• Always format images to 72 dpi
  • Use GIF format whenever possible, except for photographs
  • Never use JPEG format for images with text
  • Use the Height and Width attributes of the image tag in the HTML code
  • Layout the entire page in one file and reduce colors to limit the overall colors for the page.

The Bugwood Work Group uses many tools to develop its network of sites.  Primarily the Work Group relies on NetObjects Fusion as the primary development tool.  Microsoft Frontpage and the Microsoft Office suite also provide features needed for the site development.  Adobe Pagemaker combined with Adobe Acrobat are used to create the printable "pdf" version of the documents on the site.  Adobe Photoshop is used to size and compress the graphics and photos used on the network of sites.  On the backend Microsoft Windows NT server is the platform in which the web site is served from.  Allaire ColdFusion server is used to connect to Microsoft Access and Microsoft SQL Server for database applications.  Microsoft Site Server acts as the search engine and site analysis tool.  Bugwood is not stating that these tools are the best for web development, we have just found they work best in our situation.

Step 4. Test

The final step before making a web site "live" to the public is to test the site.  Testing must be done on as many configurations as possible.  The site should be tested on the major browsers, currently Microsoft Internet Explorer and Netscape Navigator.  Use as many version releases of these browsers as possible.  Also test the site on browsers on the PC, Macintosh and Sun platforms.  Use both high and low resolutions and high and low color configurations to test the site.  Perform extensive spell and link checking on the entire site.  The developer should also find outside individuals to test the site.   These individuals should be given specific tasks to perform in order to test the how efficient the design is.  Once the testing phase is complete the site can be published and made available to the world.

Step 5. Promote

Now you have a web site, how will users find it?  The most common way that users find sites on the Web is through the use of search engines.  These search engines catalog sites and their content through the use of META tags.  These META tags are encoded into the web site pages but cannot be seen by the users.  The developers must add these tags to the pages and use keywords and summaries that will make the site show up when the user searches for that content.  For more information on META tags, visit:   The developer must submit their sites to search engines before the can be cataloged.  This can be done manually or using tools such as Microsoft's SubmitIt.  Currently the top search engines on the web are:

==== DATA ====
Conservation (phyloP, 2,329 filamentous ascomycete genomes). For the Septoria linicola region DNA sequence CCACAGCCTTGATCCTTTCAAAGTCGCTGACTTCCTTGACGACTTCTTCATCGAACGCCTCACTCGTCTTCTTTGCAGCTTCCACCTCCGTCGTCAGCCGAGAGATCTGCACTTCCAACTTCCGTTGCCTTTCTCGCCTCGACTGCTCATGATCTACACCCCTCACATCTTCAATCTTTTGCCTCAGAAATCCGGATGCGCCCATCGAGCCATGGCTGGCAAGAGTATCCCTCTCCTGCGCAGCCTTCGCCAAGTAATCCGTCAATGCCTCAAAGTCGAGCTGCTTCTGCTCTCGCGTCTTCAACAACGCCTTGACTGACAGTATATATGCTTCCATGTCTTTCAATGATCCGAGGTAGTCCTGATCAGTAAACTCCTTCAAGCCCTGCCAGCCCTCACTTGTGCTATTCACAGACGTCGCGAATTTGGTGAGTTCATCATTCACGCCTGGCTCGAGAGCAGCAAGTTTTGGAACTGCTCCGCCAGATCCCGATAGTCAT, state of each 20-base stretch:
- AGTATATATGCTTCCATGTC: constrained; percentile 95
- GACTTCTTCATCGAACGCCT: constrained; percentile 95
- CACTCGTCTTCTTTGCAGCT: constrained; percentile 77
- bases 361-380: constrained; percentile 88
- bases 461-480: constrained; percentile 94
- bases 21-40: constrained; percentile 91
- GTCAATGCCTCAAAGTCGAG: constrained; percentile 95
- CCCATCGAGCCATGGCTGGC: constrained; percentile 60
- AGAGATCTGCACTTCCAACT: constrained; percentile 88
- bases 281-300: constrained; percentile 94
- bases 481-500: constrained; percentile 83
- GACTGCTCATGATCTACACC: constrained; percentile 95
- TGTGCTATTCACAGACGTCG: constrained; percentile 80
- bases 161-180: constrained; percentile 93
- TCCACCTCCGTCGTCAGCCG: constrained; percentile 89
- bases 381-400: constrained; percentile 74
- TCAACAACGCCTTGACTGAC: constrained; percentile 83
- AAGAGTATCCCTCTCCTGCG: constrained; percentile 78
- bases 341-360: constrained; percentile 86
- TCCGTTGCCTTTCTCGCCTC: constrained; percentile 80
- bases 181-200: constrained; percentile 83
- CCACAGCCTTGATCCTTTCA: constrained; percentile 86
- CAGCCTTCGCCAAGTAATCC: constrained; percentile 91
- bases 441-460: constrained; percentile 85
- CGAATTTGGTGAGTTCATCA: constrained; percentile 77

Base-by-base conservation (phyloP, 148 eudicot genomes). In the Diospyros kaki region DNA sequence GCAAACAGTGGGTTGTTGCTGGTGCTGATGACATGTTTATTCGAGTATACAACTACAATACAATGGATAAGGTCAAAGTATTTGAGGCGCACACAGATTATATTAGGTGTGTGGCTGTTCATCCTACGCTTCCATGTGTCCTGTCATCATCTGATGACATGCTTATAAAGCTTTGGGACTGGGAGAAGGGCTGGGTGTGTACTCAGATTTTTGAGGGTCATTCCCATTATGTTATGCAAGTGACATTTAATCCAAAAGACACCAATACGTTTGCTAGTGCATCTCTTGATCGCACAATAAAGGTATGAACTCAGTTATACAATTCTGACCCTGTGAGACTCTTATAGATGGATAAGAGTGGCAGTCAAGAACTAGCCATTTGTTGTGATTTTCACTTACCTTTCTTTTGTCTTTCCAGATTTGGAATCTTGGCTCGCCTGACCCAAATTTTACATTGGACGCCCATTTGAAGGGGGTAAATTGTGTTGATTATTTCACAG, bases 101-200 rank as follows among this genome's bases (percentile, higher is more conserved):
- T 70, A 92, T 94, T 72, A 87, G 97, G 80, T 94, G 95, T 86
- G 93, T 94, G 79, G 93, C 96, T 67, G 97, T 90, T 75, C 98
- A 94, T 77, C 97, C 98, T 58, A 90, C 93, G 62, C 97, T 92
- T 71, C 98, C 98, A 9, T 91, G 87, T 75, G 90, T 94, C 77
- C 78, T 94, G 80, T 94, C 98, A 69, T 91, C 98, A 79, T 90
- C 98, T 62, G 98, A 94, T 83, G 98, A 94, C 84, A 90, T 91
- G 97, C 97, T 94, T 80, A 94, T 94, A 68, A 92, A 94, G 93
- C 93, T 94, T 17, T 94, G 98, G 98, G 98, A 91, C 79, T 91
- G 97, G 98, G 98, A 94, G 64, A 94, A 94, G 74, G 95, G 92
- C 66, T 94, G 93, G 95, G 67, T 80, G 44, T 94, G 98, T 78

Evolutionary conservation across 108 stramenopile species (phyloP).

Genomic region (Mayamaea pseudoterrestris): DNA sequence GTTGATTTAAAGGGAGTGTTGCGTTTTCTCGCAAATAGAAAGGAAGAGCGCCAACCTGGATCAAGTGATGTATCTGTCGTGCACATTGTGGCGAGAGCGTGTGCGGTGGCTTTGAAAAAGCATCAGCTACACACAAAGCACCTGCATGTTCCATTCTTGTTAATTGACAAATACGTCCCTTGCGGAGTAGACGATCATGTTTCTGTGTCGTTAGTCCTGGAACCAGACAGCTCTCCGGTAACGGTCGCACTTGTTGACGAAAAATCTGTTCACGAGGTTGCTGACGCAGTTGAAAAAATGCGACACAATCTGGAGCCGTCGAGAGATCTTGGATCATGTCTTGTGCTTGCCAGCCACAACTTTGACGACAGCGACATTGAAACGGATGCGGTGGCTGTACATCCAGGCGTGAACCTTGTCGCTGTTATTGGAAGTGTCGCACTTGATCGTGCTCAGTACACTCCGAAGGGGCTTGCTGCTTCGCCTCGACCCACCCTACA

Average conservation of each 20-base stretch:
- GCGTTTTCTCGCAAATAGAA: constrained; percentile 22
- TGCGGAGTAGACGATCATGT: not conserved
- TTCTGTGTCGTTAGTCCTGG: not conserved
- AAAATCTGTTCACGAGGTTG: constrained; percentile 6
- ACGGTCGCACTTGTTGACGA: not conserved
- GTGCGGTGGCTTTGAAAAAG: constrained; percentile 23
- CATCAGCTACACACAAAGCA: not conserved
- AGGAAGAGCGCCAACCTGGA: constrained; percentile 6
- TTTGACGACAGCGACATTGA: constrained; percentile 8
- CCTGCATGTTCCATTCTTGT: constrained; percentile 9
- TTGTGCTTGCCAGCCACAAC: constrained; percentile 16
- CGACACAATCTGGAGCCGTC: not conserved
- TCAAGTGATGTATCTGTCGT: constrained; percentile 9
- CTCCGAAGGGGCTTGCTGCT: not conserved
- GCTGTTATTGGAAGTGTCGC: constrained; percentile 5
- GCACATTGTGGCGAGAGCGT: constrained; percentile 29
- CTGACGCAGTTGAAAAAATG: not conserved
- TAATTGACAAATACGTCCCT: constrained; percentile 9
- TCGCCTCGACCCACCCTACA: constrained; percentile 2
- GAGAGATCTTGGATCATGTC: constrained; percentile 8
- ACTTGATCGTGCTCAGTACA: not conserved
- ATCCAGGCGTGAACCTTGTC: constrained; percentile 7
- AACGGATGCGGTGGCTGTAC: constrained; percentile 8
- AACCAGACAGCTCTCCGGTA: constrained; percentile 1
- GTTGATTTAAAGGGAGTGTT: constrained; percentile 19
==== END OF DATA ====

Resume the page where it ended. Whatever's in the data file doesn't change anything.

• Yahoo
  • AltaVista
  • MSN
  • AOL
  • Disney's GO Network
  • Google
  • GoTo
  • Infoseek
  • Dogpile

The site should be submitted to each of these as well as many other sites as possible.  Then swap links with other sites and put your URL in as many places as possible.  This includes business cards and all publications of the organization. 

Step 6. Grow

Once your site is online and you begin getting visitors, it is time to grow.  A web site is never complete it is always "under construction."  The first step in growing the site is to read the log files.  These files contain information about who your users are and how they are using your site.  You can use this information to meet your needs better.  This includes adding content that your users are looking for and to find out how well your navigation works.  Another important step in growing your site is to bring your users back.  Find creative ways to get users to come back on a weekly or monthly basis.  This will make your site more poplar and more useful for your clientele.


Web development is by no means a perfect science.  The web has only been in existence for six to seven years.  Thus there are no real experts in the field.  Developing a web site usually involves many revisions as the web changes and as developers find new and better ways to do things.  Since the web is not yet a stable development process, this will probably continue until we have pushed the medium completely to its limits and it stables off.  As illustrated through out this paper, anyone can build a web page, but a lot goes into a great web site.  The Bugwood Work Group feels that they have effectively used the web to extend information to a larger audience and expand the traditional definition of Extension.